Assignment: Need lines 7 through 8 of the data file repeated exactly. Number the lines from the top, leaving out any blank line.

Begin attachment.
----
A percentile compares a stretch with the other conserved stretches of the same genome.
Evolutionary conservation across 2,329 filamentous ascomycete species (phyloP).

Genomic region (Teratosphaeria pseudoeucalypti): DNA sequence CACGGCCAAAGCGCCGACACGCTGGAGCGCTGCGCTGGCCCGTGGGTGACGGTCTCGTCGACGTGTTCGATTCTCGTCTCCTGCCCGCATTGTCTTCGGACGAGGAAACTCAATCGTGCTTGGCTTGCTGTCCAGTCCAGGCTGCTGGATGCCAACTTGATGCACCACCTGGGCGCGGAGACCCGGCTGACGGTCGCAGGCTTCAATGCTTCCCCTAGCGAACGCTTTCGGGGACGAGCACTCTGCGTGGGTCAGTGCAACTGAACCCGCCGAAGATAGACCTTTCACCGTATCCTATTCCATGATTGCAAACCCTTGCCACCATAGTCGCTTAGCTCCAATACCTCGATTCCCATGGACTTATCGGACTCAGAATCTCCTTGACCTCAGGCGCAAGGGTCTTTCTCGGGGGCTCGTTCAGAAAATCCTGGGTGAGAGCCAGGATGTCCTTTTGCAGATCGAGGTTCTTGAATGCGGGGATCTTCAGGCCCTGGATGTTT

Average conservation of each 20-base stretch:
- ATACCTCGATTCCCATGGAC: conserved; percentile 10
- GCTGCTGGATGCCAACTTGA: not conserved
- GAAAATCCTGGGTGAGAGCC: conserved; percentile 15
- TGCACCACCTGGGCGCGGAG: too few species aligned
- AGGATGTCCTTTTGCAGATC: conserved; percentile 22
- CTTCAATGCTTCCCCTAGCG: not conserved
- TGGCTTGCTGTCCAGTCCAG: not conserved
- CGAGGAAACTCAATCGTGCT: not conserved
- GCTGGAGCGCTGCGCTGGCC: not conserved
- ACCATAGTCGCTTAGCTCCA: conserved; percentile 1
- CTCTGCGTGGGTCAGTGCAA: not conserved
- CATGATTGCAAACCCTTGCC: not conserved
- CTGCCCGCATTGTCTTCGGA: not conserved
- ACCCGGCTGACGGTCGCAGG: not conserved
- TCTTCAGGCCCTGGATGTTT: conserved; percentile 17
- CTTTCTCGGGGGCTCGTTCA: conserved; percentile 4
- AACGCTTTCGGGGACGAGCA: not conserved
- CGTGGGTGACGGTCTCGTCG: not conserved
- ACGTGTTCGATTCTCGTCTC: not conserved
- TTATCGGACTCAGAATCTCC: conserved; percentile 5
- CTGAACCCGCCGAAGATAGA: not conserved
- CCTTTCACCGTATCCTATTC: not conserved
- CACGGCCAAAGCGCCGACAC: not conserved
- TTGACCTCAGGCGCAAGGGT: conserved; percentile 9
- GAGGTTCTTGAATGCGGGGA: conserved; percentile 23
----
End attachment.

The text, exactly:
- GAAAATCCTGGGTGAGAGCC: conserved; percentile 15
- TGCACCACCTGGGCGCGGAG: too few species aligned